This gripping, suspenseful book switches back and forth between Cheyenne and Griffin’s perspectives. It’s a great choice for reluctant readers – pretty much every kid I’ve recommended it to has loved it. There is one attempted rape scene and some discussions of rape, and discussions of abuse and drugs. Nothing too major though.

Weekly reads: August 24, 2014

WeeklyReads2

*Welcome to Weekly Reads.  As I read blogs, peruse Twitter, and save things to Diigo throughout the week, I come across a lot of great resources that I think others would benefit from.  This post is my place to bring together some of my favorite finds of the week and share them with you.  Enjoy!*

My DonorsChoose project got fully funded last week!  Thanks to donations from my PLN, family, random strangers and the Bill and Melinda Gates Foundation, our LEGO wall will start going up in the next week or so.  Follow me on Twitter and Instagram to get immediate updates; I’ll be writing a longer post on here once it’s all finished.

Makerspaces

Learning Spaces

Posted from Diigo. The rest of my favorite links are here.

Instagram Display: #StewartReads

Our #StewartReads Instagram display

Our #StewartReads Instagram display

At a recent professional development day in my district, one of the workshops focused on creating displays that promote literacy and reading in your library.  One of the examples was a “get caught reading” display, where the media specialist took pictures of students reading in the library and displayed them.  This got my gears turning.  On Pinterest, I had seen several pins of Instagram displays, and I loved the idea of bringing something digital into a physical form.  Thus, the #StewartReads display was born.

Making sure students know my Instagram handle

Making sure students know my Instagram handle

I’ve been using my @MrsRendina account for about a year now to promote things that are going on in the library with my students.  It’s been an amazing tool – my students love to see themselves being pictured at different events, seeing something they made in our Makerspace featured, finding out what new books are out. And I post an occasional cat picture too :)

But not all of my students have Instagram accounts.  And Instagram is blocked by my district’s web filtering, so the only way my students can see the posts is by using their data plans or checking Instagram at home.  Which they do, but I still recognize that this doesn’t reach all my kids.  After thinking about the display ideas at the workshop I attended, I had the perfect idea – create a physical board of Instagram photos.  And focusing them on reading and books – catching students reading in the library, pictures of new books, bookfair activities, etc.  We’ll be using the hashtag #StewartReads on all of these posts, so the digital version will be easily searchable.

Our new hashtag to promote reading at Stewart

Our new hashtag to promote reading at Stewart

I love that this display will be both physical and digital.  I think that it’s going to be a great way to engage my students with what’s going on in the library.  I’m really proud of how it’s come together – it makes for a compelling visual display, and it’ll be constantly changing as I post new pictures on my Instagram account.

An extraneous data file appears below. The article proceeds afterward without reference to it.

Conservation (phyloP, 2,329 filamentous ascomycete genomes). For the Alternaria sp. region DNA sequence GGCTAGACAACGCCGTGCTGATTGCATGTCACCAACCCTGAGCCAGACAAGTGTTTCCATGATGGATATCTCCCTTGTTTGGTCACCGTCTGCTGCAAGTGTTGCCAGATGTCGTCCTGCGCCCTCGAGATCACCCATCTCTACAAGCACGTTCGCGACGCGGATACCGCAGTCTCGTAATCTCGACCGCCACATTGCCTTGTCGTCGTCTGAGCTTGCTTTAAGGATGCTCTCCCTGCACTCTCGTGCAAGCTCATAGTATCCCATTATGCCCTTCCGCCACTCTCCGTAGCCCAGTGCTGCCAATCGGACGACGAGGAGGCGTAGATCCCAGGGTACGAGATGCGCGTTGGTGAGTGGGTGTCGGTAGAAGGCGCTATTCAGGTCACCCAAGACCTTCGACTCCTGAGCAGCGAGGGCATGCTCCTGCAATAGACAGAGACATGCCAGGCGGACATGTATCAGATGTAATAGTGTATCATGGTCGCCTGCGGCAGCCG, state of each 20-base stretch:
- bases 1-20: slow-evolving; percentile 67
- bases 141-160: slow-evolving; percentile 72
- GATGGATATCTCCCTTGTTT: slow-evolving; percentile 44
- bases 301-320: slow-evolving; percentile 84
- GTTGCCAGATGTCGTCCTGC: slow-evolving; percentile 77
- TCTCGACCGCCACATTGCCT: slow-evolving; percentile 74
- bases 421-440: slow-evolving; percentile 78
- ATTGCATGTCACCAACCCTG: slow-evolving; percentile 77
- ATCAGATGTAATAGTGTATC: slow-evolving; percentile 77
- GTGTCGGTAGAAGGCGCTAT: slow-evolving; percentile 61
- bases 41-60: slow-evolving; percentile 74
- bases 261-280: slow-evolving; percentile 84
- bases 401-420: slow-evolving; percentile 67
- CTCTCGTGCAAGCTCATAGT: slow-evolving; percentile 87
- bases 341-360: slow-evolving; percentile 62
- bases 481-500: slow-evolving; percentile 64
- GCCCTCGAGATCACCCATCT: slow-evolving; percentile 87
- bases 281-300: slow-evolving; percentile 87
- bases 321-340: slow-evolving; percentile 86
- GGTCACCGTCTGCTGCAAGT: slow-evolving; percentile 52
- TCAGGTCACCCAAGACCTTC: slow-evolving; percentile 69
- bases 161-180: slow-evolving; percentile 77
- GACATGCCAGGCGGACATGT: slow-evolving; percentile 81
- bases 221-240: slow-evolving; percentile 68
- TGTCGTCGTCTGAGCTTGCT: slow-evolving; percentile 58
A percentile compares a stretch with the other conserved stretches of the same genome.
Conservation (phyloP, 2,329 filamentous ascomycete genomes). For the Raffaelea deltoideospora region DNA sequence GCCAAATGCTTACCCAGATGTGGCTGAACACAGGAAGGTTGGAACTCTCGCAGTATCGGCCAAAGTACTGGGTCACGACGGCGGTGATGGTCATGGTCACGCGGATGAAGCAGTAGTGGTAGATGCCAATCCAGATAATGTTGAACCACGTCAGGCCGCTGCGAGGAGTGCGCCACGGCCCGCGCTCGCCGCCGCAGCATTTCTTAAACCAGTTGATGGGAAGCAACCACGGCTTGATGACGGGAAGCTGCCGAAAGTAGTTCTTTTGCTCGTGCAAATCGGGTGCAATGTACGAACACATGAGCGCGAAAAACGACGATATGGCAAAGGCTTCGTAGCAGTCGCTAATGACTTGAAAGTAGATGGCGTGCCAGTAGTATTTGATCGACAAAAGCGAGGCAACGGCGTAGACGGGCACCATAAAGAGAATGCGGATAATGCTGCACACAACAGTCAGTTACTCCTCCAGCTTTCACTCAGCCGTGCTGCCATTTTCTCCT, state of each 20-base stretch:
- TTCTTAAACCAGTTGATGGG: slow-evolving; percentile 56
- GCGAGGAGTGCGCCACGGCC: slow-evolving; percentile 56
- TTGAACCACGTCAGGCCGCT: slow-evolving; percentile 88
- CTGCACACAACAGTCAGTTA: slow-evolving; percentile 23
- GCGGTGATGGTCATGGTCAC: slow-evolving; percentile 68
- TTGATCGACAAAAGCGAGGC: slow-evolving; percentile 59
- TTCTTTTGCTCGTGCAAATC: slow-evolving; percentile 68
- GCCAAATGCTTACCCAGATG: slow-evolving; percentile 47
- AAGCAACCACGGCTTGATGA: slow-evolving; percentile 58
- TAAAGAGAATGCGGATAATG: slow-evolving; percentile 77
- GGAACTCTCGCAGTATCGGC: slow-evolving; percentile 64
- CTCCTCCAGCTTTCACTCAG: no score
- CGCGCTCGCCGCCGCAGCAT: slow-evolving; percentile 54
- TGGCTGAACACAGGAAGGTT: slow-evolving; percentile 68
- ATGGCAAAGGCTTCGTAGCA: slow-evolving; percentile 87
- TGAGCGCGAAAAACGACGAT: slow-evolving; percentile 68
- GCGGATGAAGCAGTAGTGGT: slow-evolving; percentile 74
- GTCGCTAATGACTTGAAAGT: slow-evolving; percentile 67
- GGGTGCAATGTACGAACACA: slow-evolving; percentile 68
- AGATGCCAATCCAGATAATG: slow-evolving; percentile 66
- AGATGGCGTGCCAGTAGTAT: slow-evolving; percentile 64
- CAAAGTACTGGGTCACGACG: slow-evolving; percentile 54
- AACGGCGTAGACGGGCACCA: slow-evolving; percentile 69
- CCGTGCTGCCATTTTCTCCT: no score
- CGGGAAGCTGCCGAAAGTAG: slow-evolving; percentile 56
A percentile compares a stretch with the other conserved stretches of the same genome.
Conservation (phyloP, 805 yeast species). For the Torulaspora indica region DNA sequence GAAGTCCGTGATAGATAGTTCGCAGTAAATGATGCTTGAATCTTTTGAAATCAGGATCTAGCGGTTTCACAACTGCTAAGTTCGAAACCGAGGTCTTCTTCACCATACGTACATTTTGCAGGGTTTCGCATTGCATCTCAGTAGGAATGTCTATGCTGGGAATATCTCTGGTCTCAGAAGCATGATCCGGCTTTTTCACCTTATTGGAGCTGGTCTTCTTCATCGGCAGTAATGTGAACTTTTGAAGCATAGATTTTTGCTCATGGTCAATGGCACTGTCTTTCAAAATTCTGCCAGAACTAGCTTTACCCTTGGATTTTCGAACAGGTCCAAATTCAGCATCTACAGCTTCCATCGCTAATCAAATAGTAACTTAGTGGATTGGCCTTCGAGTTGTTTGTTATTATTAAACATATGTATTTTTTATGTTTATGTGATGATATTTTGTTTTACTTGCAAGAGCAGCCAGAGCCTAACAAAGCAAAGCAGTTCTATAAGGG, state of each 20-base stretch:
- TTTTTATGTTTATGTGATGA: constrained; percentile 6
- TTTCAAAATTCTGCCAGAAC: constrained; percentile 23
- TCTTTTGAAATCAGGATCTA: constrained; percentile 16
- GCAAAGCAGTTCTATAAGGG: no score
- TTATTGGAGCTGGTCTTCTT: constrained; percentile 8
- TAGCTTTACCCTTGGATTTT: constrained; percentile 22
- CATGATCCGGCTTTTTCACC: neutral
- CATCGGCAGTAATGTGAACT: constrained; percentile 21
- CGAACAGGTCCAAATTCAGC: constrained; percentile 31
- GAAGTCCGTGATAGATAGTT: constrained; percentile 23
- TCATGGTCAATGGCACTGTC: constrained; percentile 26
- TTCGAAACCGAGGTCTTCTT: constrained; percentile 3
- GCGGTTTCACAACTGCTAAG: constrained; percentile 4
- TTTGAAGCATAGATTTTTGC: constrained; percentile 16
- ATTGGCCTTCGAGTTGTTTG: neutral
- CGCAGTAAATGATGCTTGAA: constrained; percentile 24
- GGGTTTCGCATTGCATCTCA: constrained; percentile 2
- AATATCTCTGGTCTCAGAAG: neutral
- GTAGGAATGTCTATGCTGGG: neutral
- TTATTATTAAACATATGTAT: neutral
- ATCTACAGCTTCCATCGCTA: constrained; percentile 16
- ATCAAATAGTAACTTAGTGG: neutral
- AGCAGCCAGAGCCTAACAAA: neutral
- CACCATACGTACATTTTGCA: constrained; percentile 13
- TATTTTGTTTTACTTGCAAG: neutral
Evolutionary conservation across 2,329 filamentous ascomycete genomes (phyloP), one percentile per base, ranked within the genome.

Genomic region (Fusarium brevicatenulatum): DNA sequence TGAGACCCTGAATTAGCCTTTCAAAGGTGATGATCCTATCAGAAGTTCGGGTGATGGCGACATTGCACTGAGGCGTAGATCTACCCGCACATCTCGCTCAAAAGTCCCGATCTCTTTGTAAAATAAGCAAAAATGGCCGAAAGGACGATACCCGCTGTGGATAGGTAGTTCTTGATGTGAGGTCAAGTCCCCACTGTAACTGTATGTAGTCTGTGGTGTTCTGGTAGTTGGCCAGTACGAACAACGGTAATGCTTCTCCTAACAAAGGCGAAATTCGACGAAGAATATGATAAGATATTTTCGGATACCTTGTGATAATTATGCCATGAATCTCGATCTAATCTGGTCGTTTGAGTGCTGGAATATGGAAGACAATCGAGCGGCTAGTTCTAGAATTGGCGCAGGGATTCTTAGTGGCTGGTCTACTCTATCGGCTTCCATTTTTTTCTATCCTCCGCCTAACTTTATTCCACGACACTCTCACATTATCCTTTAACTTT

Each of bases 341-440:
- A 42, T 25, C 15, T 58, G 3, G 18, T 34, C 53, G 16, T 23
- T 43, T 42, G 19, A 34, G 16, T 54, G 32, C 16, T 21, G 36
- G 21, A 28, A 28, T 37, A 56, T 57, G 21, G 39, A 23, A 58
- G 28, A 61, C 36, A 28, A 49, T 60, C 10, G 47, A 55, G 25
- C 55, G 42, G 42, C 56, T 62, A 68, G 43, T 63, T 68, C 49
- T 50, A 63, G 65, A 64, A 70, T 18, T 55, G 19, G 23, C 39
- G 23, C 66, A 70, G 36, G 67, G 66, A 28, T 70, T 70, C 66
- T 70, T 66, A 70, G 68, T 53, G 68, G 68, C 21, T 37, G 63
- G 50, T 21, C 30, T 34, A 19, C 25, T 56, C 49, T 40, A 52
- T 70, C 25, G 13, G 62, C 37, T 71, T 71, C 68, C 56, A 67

The window behind our checkout desk

The window behind our checkout desk

Book Review: The Here and Now

the-here-and-now

A little back story here – back when I was working on my Library Science degree in 2008, I took a class on young adult literature.  One of the books I had to read for that class was Sisterhood of the Traveling Pants, and I loved it so much that I proceeded to read all the sequels.  So when I got my hands on Ann Brashares’ latest book, The Here and Now, I was eager to check it out.  It did not disappoint.

Here’s my review on Goodreads:

Prenna comes from a horrible future – a place that has been devastated by mosquito-borne disease. She and others from her time travel back to 2010 in hopes of having normal lives again. But there are strict rules – they are not allowed to interfere with the lives of time natives, to make themselves known. But Ethan saw Prenna when she first arrived, and their lives continue to intertwine after that. When the two of them discover that they can change the course of the future and stop the plague, they have to decide just how far they’re willing to go.

This was a beautiful, magical book that deals well with the concept of time travel and it’s potential consequences.

Weekly reads: August 17, 2014

WeeklyReads2

*Welcome to Weekly Reads.  As I read blogs, peruse Twitter, and save things to Diigo throughout the week, I come across a lot of great resources that I think others would benefit from.  This post is my place to bring together some of my favorite finds of the week and share them with you.  Enjoy!*

(Note: I currently have a DonorsChoose project going on to help us build a LEGO wall and store Mindstorms robots in our Makerspace.  The code INSPIRE is still good for a match through Tuesday.  Please consider giving and helping my students have an even more awesome library)